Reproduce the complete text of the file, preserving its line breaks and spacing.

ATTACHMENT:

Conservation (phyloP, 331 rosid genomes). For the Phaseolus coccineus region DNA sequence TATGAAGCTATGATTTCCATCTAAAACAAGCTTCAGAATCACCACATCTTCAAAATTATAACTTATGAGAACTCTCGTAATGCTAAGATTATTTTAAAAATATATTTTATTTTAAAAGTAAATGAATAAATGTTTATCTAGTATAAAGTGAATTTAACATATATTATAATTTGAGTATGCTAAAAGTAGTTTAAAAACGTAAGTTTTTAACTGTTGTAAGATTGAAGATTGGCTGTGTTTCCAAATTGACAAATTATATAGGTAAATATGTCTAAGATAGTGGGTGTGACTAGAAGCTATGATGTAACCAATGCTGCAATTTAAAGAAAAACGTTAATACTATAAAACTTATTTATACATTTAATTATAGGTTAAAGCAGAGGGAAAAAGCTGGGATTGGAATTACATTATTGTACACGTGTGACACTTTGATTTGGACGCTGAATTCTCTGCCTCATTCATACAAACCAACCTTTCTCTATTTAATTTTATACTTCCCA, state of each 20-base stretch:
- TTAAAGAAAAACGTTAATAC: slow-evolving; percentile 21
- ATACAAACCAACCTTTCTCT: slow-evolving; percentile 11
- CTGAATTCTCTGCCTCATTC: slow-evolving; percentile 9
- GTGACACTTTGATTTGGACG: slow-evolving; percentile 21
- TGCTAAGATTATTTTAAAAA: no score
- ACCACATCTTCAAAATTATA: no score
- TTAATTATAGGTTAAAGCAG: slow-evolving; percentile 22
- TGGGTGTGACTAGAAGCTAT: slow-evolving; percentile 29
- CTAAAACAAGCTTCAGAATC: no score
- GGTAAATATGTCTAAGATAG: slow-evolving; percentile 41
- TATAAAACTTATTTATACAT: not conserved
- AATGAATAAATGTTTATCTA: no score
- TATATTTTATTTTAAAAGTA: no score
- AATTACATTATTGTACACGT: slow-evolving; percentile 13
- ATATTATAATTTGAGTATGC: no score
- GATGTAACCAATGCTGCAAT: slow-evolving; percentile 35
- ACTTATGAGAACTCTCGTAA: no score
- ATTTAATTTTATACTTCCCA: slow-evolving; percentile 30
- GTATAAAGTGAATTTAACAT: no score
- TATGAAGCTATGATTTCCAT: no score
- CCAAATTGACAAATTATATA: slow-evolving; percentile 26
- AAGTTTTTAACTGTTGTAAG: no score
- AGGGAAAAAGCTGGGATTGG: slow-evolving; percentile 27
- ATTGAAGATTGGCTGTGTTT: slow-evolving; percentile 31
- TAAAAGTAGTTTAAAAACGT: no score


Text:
Conservation (phyloP, 331 rosid genomes). For the Phaseolus coccineus region DNA sequence TATGAAGCTATGATTTCCATCTAAAACAAGCTTCAGAATCACCACATCTTCAAAATTATAACTTATGAGAACTCTCGTAATGCTAAGATTATTTTAAAAATATATTTTATTTTAAAAGTAAATGAATAAATGTTTATCTAGTATAAAGTGAATTTAACATATATTATAATTTGAGTATGCTAAAAGTAGTTTAAAAACGTAAGTTTTTAACTGTTGTAAGATTGAAGATTGGCTGTGTTTCCAAATTGACAAATTATATAGGTAAATATGTCTAAGATAGTGGGTGTGACTAGAAGCTATGATGTAACCAATGCTGCAATTTAAAGAAAAACGTTAATACTATAAAACTTATTTATACATTTAATTATAGGTTAAAGCAGAGGGAAAAAGCTGGGATTGGAATTACATTATTGTACACGTGTGACACTTTGATTTGGACGCTGAATTCTCTGCCTCATTCATACAAACCAACCTTTCTCTATTTAATTTTATACTTCCCA, state of each 20-base stretch:
- TTAAAGAAAAACGTTAATAC: slow-evolving; percentile 21
- ATACAAACCAACCTTTCTCT: slow-evolving; percentile 11
- CTGAATTCTCTGCCTCATTC: slow-evolving; percentile 9
- GTGACACTTTGATTTGGACG: slow-evolving; percentile 21
- TGCTAAGATTATTTTAAAAA: no score
- ACCACATCTTCAAAATTATA: no score
- TTAATTATAGGTTAAAGCAG: slow-evolving; percentile 22
- TGGGTGTGACTAGAAGCTAT: slow-evolving; percentile 29
- CTAAAACAAGCTTCAGAATC: no score
- GGTAAATATGTCTAAGATAG: slow-evolving; percentile 41
- TATAAAACTTATTTATACAT: not conserved
- AATGAATAAATGTTTATCTA: no score
- TATATTTTATTTTAAAAGTA: no score
- AATTACATTATTGTACACGT: slow-evolving; percentile 13
- ATATTATAATTTGAGTATGC: no score
- GATGTAACCAATGCTGCAAT: slow-evolving; percentile 35
- ACTTATGAGAACTCTCGTAA: no score
- ATTTAATTTTATACTTCCCA: slow-evolving; percentile 30
- GTATAAAGTGAATTTAACAT: no score
- TATGAAGCTATGATTTCCAT: no score
- CCAAATTGACAAATTATATA: slow-evolving; percentile 26
- AAGTTTTTAACTGTTGTAAG: no score
- AGGGAAAAAGCTGGGATTGG: slow-evolving; percentile 27
- ATTGAAGATTGGCTGTGTTT: slow-evolving; percentile 31
- TAAAAGTAGTTTAAAAACGT: no score